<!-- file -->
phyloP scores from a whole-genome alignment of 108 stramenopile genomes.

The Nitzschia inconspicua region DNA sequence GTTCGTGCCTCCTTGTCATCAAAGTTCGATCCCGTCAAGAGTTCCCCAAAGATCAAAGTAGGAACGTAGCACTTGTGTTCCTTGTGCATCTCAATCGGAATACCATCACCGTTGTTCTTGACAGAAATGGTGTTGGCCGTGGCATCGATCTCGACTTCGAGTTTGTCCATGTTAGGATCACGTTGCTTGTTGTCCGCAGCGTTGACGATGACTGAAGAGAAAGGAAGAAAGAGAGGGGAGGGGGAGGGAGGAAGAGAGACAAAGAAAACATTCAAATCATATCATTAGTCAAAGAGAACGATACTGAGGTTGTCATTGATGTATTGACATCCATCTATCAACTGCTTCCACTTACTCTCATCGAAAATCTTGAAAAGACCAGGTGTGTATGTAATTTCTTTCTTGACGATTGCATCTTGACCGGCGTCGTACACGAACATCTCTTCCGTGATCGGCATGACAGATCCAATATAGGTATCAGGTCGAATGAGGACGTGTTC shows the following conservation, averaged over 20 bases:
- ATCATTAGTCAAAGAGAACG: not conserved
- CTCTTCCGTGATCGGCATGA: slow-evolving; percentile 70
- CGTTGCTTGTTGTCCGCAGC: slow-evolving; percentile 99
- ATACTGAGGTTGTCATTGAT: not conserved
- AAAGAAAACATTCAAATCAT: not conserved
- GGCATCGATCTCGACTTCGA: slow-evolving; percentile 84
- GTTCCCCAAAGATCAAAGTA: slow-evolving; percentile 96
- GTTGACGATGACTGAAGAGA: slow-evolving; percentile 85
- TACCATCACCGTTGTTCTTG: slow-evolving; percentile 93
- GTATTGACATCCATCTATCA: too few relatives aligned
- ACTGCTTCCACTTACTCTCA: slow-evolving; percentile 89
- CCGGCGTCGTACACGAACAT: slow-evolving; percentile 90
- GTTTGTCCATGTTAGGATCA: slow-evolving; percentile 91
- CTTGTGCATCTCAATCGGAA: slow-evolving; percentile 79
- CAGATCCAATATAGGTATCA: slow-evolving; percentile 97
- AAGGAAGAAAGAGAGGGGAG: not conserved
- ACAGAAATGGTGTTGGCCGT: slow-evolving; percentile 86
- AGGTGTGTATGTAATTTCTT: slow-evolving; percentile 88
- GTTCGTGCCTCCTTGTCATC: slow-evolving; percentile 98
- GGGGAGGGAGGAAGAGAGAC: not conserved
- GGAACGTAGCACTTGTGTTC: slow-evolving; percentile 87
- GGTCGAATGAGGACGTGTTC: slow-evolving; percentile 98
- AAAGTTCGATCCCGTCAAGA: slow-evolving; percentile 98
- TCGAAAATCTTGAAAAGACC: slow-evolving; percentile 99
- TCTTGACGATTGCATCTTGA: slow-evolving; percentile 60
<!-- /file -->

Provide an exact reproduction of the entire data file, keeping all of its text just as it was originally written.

phyloP scores from a whole-genome alignment of 108 stramenopile genomes.

The Nitzschia inconspicua region DNA sequence GTTCGTGCCTCCTTGTCATCAAAGTTCGATCCCGTCAAGAGTTCCCCAAAGATCAAAGTAGGAACGTAGCACTTGTGTTCCTTGTGCATCTCAATCGGAATACCATCACCGTTGTTCTTGACAGAAATGGTGTTGGCCGTGGCATCGATCTCGACTTCGAGTTTGTCCATGTTAGGATCACGTTGCTTGTTGTCCGCAGCGTTGACGATGACTGAAGAGAAAGGAAGAAAGAGAGGGGAGGGGGAGGGAGGAAGAGAGACAAAGAAAACATTCAAATCATATCATTAGTCAAAGAGAACGATACTGAGGTTGTCATTGATGTATTGACATCCATCTATCAACTGCTTCCACTTACTCTCATCGAAAATCTTGAAAAGACCAGGTGTGTATGTAATTTCTTTCTTGACGATTGCATCTTGACCGGCGTCGTACACGAACATCTCTTCCGTGATCGGCATGACAGATCCAATATAGGTATCAGGTCGAATGAGGACGTGTTC shows the following conservation, averaged over 20 bases:
- ATCATTAGTCAAAGAGAACG: not conserved
- CTCTTCCGTGATCGGCATGA: slow-evolving; percentile 70
- CGTTGCTTGTTGTCCGCAGC: slow-evolving; percentile 99
- ATACTGAGGTTGTCATTGAT: not conserved
- AAAGAAAACATTCAAATCAT: not conserved
- GGCATCGATCTCGACTTCGA: slow-evolving; percentile 84
- GTTCCCCAAAGATCAAAGTA: slow-evolving; percentile 96
- GTTGACGATGACTGAAGAGA: slow-evolving; percentile 85
- TACCATCACCGTTGTTCTTG: slow-evolving; percentile 93
- GTATTGACATCCATCTATCA: too few relatives aligned
- ACTGCTTCCACTTACTCTCA: slow-evolving; percentile 89
- CCGGCGTCGTACACGAACAT: slow-evolving; percentile 90
- GTTTGTCCATGTTAGGATCA: slow-evolving; percentile 91
- CTTGTGCATCTCAATCGGAA: slow-evolving; percentile 79
- CAGATCCAATATAGGTATCA: slow-evolving; percentile 97
- AAGGAAGAAAGAGAGGGGAG: not conserved
- ACAGAAATGGTGTTGGCCGT: slow-evolving; percentile 86
- AGGTGTGTATGTAATTTCTT: slow-evolving; percentile 88
- GTTCGTGCCTCCTTGTCATC: slow-evolving; percentile 98
- GGGGAGGGAGGAAGAGAGAC: not conserved
- GGAACGTAGCACTTGTGTTC: slow-evolving; percentile 87
- GGTCGAATGAGGACGTGTTC: slow-evolving; percentile 98
- AAAGTTCGATCCCGTCAAGA: slow-evolving; percentile 98
- TCGAAAATCTTGAAAAGACC: slow-evolving; percentile 99
- TCTTGACGATTGCATCTTGA: slow-evolving; percentile 60